Remember when selling online, a good photograph is paramount to getting interest in your product, and check out prices of similar products before you list yours. If the product is still available, you could indicate the full price of the product and how much of a discount you are offering on the second-hand alternative.
Go to auction
Another option which takes the onus off you fulfilling the terms of a transaction is to put your goods up for auction. Given the number of companies going out of business and subsequent liquidation sales over the past few years, auction houses have sprung up to off-load these goods, many of which are typical domestic goods such as furniture and televisions.
AuctionXchange in Sandyford for example holds an auction every second Tuesday. It charges a commission fee of 15 per cent plus VAT (18.45 per cent), or a minimum of €5 to put your item up for auction. If the item is not sold in the auction it remains on-site and is available for sale on a “buy now” basis at the guide price.
Storage charges (€25 including VAT) may apply for goods however that have not sold in the auction.
Loan your goods
It’s one of the oldest professions, and the lasting appeal of a pawnbroker is easy to understand. There is no requirement for a credit check, no forms to be filled out and no lengthy wait to see if you’ve been approved for a loan.
You simply stop by with your item and photo ID, agree a value of the loan based on the item you leave behind and walk out, cash in hand.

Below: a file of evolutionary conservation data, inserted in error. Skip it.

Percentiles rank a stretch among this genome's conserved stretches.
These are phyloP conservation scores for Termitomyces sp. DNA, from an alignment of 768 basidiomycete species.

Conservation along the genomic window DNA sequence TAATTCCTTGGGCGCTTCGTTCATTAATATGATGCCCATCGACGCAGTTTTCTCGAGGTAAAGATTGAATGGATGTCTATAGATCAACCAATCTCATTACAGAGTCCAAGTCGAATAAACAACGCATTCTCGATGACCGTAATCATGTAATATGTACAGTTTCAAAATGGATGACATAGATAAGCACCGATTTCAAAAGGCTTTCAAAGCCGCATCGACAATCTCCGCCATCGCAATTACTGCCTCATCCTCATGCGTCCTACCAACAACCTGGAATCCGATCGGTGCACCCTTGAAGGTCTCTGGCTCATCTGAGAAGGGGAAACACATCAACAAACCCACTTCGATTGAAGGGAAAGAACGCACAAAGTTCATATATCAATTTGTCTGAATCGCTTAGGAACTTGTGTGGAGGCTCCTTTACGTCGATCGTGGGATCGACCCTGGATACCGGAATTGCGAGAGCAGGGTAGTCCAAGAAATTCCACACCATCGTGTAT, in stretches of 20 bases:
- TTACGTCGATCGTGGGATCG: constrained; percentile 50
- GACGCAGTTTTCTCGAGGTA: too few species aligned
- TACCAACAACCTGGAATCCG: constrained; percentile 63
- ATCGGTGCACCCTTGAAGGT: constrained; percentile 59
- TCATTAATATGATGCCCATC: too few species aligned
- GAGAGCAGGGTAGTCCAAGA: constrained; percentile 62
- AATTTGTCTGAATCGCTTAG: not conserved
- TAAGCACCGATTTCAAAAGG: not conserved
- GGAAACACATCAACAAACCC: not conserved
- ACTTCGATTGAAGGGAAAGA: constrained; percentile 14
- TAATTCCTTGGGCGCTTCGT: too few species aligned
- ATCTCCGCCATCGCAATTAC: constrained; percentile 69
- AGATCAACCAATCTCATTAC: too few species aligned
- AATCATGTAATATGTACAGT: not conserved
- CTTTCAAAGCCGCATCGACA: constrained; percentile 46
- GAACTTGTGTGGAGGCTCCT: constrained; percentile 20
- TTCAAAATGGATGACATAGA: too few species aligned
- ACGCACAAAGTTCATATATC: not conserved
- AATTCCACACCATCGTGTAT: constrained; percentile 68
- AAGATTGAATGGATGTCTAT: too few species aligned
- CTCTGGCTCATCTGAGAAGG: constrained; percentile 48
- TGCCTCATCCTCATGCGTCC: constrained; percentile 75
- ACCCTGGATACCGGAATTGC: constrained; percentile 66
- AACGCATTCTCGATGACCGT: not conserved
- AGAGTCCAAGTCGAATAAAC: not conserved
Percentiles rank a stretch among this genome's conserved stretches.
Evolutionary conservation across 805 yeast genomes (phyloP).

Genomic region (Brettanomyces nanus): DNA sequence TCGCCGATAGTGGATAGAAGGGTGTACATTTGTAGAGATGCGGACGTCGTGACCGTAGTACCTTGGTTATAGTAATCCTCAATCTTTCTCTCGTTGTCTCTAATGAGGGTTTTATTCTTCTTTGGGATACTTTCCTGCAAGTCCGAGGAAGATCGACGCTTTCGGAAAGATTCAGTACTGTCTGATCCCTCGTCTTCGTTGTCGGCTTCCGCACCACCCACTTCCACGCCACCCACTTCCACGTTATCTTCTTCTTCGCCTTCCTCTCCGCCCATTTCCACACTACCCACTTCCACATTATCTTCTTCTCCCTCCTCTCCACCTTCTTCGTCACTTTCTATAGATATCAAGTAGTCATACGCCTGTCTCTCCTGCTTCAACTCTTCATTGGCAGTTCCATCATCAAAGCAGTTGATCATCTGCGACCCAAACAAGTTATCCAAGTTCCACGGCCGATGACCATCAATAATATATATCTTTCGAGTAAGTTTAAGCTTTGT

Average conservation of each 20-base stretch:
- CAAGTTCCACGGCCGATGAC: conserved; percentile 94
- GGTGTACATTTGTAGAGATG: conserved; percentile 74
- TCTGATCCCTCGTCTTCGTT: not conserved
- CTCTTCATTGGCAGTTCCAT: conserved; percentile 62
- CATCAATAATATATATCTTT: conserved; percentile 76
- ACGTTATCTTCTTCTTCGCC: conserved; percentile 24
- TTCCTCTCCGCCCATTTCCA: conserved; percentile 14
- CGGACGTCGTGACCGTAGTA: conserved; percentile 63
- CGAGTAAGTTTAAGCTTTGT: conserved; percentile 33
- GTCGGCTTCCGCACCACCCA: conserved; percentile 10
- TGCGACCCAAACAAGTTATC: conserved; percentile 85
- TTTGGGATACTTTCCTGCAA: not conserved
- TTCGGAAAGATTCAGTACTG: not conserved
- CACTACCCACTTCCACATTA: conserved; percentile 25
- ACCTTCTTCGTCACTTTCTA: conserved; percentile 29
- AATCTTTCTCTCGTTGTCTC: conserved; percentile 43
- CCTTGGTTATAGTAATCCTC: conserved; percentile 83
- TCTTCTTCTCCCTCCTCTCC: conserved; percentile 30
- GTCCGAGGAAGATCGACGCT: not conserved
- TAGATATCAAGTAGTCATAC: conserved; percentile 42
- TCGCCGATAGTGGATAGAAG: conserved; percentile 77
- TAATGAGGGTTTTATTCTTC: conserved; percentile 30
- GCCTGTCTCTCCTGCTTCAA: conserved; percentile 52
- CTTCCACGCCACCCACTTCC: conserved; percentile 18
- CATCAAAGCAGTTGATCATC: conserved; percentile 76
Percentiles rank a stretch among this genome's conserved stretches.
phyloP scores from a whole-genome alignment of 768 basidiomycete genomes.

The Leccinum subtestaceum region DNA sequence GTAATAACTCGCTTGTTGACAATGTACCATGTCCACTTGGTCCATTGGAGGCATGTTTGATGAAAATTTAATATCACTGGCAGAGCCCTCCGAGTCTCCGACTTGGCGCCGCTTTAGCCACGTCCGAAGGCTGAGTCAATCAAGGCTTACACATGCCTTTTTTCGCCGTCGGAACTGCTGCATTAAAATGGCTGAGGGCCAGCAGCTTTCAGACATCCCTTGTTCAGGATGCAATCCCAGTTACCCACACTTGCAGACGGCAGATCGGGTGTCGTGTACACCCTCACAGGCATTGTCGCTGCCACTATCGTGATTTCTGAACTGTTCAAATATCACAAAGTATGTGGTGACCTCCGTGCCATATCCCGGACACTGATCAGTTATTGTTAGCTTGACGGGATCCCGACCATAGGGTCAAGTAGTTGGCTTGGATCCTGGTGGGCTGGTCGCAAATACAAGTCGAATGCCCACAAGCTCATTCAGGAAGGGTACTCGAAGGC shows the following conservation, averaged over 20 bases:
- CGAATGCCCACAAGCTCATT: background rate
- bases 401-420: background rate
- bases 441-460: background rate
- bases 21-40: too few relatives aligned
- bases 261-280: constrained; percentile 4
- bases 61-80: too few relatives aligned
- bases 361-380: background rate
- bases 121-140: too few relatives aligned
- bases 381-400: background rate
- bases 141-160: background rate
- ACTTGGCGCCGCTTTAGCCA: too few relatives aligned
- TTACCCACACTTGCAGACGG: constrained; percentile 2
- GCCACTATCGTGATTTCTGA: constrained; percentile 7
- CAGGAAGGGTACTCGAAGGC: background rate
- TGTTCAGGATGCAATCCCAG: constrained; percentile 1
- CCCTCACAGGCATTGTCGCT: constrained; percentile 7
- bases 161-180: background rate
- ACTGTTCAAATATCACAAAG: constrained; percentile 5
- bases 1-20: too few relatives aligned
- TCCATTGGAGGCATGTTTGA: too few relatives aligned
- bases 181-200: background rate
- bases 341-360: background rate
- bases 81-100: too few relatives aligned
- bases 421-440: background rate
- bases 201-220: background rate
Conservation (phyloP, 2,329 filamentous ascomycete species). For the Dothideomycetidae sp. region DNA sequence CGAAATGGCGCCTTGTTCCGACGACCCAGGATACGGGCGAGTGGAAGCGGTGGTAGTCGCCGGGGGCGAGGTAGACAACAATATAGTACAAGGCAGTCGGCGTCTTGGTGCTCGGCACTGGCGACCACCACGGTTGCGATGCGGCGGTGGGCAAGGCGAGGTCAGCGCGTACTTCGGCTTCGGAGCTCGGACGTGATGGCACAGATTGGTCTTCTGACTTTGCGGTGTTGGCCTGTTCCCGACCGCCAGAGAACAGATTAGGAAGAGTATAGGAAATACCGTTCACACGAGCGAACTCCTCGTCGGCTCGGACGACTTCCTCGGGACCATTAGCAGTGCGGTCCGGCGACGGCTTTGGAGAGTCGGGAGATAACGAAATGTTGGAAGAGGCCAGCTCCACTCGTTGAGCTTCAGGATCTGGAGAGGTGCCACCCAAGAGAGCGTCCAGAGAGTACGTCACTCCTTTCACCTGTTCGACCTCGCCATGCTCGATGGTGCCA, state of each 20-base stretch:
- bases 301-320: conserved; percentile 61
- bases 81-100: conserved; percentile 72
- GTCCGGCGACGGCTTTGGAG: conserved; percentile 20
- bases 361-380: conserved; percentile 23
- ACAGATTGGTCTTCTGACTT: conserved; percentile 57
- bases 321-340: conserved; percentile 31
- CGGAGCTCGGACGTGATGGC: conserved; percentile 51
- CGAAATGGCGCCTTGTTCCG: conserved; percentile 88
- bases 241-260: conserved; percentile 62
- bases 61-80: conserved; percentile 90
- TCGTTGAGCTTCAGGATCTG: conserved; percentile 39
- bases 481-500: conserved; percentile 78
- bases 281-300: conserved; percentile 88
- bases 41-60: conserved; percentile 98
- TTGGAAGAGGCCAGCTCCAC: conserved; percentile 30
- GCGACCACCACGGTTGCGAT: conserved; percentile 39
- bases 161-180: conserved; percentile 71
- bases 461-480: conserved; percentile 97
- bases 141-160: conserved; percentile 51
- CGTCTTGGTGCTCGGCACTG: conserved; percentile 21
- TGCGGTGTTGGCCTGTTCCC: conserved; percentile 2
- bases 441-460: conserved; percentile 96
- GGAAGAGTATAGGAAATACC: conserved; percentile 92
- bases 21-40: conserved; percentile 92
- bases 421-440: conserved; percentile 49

Carthy Pawnbrokers on Dublin’s Marlborough Street has been trading since 1954, and lends as little as €20 to thousands of euro in one quick transaction. It offers a four-month contract, which means that you can redeem your item at any point up to the end of that period by repaying the loan and interest due. If you want to extend the contract for another four months, you have to first pay off the interest from the initial period.
Interest is set at a rate of 3 per cent per month from the date of the loan throughout the period of the contract. So, for example, if you borrow €100 against a gold necklace, you can leave it in for four months and then pay €100 plus €12 interest to get it back.
It has a preference for gold, jewellery and watches. Remember, however, if you can’t afford to buy back your item, it will be sold on to someone else by the pawnbroker.
Just give it away
If you don’t manage to sell your homewares, having someone turn up on your door-step to take them away can be a reward in itself.
So check out a site like freetradeireland.ie which allows you to list an item for free. If someone likes what you have, they’ll email you and come to collect it. But take a tip from someone who has used such services in the past – you may find you get considerable offers for your item, so choose the person who is ready and able, and has access to a van if necessary, to gift your item to.